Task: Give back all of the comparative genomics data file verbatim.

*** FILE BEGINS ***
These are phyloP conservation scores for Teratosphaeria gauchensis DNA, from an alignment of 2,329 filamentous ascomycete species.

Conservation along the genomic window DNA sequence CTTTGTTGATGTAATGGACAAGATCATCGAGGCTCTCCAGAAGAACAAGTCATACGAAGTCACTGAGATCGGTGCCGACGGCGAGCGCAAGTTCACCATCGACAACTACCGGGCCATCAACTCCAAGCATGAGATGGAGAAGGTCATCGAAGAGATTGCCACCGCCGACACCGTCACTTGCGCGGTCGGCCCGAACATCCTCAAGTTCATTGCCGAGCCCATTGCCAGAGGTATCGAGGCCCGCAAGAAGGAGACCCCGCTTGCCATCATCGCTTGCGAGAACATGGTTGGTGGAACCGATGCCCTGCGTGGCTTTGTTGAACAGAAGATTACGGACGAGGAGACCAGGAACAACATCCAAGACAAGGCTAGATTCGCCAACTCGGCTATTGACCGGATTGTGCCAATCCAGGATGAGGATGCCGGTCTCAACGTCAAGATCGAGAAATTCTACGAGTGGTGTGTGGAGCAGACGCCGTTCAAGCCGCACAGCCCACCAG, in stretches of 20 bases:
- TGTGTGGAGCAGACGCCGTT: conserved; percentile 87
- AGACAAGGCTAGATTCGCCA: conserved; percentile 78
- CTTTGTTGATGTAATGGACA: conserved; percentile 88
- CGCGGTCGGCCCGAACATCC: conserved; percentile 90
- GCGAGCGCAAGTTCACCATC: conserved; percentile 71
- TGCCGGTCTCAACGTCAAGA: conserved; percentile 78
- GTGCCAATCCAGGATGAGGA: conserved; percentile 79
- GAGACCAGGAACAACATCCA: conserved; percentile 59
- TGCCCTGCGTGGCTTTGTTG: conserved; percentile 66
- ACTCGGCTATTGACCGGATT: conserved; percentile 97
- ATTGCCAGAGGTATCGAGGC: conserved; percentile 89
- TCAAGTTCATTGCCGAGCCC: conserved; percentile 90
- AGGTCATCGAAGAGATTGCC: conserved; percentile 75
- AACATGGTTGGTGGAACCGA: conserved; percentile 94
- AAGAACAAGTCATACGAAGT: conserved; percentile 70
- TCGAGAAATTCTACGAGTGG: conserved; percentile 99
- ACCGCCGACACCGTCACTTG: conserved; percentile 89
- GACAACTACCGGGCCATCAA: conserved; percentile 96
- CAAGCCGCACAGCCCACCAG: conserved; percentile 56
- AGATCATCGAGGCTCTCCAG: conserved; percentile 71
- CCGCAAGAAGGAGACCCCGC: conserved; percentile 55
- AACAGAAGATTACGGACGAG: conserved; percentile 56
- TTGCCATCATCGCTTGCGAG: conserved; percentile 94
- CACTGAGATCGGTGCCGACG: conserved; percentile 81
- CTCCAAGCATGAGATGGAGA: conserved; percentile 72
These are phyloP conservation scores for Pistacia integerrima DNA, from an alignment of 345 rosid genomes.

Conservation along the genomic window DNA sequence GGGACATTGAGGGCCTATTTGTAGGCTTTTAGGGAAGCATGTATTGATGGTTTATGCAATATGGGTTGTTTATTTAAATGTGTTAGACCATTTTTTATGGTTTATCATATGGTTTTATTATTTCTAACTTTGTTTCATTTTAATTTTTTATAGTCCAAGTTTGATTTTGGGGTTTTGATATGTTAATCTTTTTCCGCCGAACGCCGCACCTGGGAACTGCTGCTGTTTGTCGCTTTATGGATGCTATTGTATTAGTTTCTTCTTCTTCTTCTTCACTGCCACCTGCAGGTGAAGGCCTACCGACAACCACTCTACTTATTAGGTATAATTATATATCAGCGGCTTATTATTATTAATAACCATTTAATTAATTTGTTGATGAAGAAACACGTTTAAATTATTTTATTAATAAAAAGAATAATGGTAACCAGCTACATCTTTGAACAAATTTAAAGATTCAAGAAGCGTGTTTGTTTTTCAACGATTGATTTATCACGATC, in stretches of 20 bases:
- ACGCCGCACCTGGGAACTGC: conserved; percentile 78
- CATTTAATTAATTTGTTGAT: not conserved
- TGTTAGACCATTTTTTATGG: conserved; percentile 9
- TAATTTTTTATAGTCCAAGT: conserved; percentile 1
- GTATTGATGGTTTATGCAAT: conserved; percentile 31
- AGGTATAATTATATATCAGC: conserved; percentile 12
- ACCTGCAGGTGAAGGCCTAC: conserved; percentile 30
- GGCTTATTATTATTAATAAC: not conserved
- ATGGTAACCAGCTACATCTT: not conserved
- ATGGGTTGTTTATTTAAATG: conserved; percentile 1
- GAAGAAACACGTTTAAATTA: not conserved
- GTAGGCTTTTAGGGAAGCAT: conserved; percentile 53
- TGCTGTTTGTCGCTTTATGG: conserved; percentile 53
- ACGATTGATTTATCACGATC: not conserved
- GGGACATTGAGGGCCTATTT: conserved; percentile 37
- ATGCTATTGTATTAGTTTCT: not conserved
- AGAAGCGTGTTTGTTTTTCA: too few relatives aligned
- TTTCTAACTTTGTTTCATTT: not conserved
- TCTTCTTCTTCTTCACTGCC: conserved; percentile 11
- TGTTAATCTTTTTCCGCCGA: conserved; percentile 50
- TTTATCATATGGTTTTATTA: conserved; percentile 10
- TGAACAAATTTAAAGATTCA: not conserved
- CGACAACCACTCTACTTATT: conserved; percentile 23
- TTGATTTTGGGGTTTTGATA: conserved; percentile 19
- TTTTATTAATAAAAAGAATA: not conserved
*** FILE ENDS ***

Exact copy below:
These are phyloP conservation scores for Teratosphaeria gauchensis DNA, from an alignment of 2,329 filamentous ascomycete species.

Conservation along the genomic window DNA sequence CTTTGTTGATGTAATGGACAAGATCATCGAGGCTCTCCAGAAGAACAAGTCATACGAAGTCACTGAGATCGGTGCCGACGGCGAGCGCAAGTTCACCATCGACAACTACCGGGCCATCAACTCCAAGCATGAGATGGAGAAGGTCATCGAAGAGATTGCCACCGCCGACACCGTCACTTGCGCGGTCGGCCCGAACATCCTCAAGTTCATTGCCGAGCCCATTGCCAGAGGTATCGAGGCCCGCAAGAAGGAGACCCCGCTTGCCATCATCGCTTGCGAGAACATGGTTGGTGGAACCGATGCCCTGCGTGGCTTTGTTGAACAGAAGATTACGGACGAGGAGACCAGGAACAACATCCAAGACAAGGCTAGATTCGCCAACTCGGCTATTGACCGGATTGTGCCAATCCAGGATGAGGATGCCGGTCTCAACGTCAAGATCGAGAAATTCTACGAGTGGTGTGTGGAGCAGACGCCGTTCAAGCCGCACAGCCCACCAG, in stretches of 20 bases:
- TGTGTGGAGCAGACGCCGTT: conserved; percentile 87
- AGACAAGGCTAGATTCGCCA: conserved; percentile 78
- CTTTGTTGATGTAATGGACA: conserved; percentile 88
- CGCGGTCGGCCCGAACATCC: conserved; percentile 90
- GCGAGCGCAAGTTCACCATC: conserved; percentile 71
- TGCCGGTCTCAACGTCAAGA: conserved; percentile 78
- GTGCCAATCCAGGATGAGGA: conserved; percentile 79
- GAGACCAGGAACAACATCCA: conserved; percentile 59
- TGCCCTGCGTGGCTTTGTTG: conserved; percentile 66
- ACTCGGCTATTGACCGGATT: conserved; percentile 97
- ATTGCCAGAGGTATCGAGGC: conserved; percentile 89
- TCAAGTTCATTGCCGAGCCC: conserved; percentile 90
- AGGTCATCGAAGAGATTGCC: conserved; percentile 75
- AACATGGTTGGTGGAACCGA: conserved; percentile 94
- AAGAACAAGTCATACGAAGT: conserved; percentile 70
- TCGAGAAATTCTACGAGTGG: conserved; percentile 99
- ACCGCCGACACCGTCACTTG: conserved; percentile 89
- GACAACTACCGGGCCATCAA: conserved; percentile 96
- CAAGCCGCACAGCCCACCAG: conserved; percentile 56
- AGATCATCGAGGCTCTCCAG: conserved; percentile 71
- CCGCAAGAAGGAGACCCCGC: conserved; percentile 55
- AACAGAAGATTACGGACGAG: conserved; percentile 56
- TTGCCATCATCGCTTGCGAG: conserved; percentile 94
- CACTGAGATCGGTGCCGACG: conserved; percentile 81
- CTCCAAGCATGAGATGGAGA: conserved; percentile 72
These are phyloP conservation scores for Pistacia integerrima DNA, from an alignment of 345 rosid genomes.

Conservation along the genomic window DNA sequence GGGACATTGAGGGCCTATTTGTAGGCTTTTAGGGAAGCATGTATTGATGGTTTATGCAATATGGGTTGTTTATTTAAATGTGTTAGACCATTTTTTATGGTTTATCATATGGTTTTATTATTTCTAACTTTGTTTCATTTTAATTTTTTATAGTCCAAGTTTGATTTTGGGGTTTTGATATGTTAATCTTTTTCCGCCGAACGCCGCACCTGGGAACTGCTGCTGTTTGTCGCTTTATGGATGCTATTGTATTAGTTTCTTCTTCTTCTTCTTCACTGCCACCTGCAGGTGAAGGCCTACCGACAACCACTCTACTTATTAGGTATAATTATATATCAGCGGCTTATTATTATTAATAACCATTTAATTAATTTGTTGATGAAGAAACACGTTTAAATTATTTTATTAATAAAAAGAATAATGGTAACCAGCTACATCTTTGAACAAATTTAAAGATTCAAGAAGCGTGTTTGTTTTTCAACGATTGATTTATCACGATC, in stretches of 20 bases:
- ACGCCGCACCTGGGAACTGC: conserved; percentile 78
- CATTTAATTAATTTGTTGAT: not conserved
- TGTTAGACCATTTTTTATGG: conserved; percentile 9
- TAATTTTTTATAGTCCAAGT: conserved; percentile 1
- GTATTGATGGTTTATGCAAT: conserved; percentile 31
- AGGTATAATTATATATCAGC: conserved; percentile 12
- ACCTGCAGGTGAAGGCCTAC: conserved; percentile 30
- GGCTTATTATTATTAATAAC: not conserved
- ATGGTAACCAGCTACATCTT: not conserved
- ATGGGTTGTTTATTTAAATG: conserved; percentile 1
- GAAGAAACACGTTTAAATTA: not conserved
- GTAGGCTTTTAGGGAAGCAT: conserved; percentile 53
- TGCTGTTTGTCGCTTTATGG: conserved; percentile 53
- ACGATTGATTTATCACGATC: not conserved
- GGGACATTGAGGGCCTATTT: conserved; percentile 37
- ATGCTATTGTATTAGTTTCT: not conserved
- AGAAGCGTGTTTGTTTTTCA: too few relatives aligned
- TTTCTAACTTTGTTTCATTT: not conserved
- TCTTCTTCTTCTTCACTGCC: conserved; percentile 11
- TGTTAATCTTTTTCCGCCGA: conserved; percentile 50
- TTTATCATATGGTTTTATTA: conserved; percentile 10
- TGAACAAATTTAAAGATTCA: not conserved
- CGACAACCACTCTACTTATT: conserved; percentile 23
- TTGATTTTGGGGTTTTGATA: conserved; percentile 19
- TTTTATTAATAAAAAGAATA: not conserved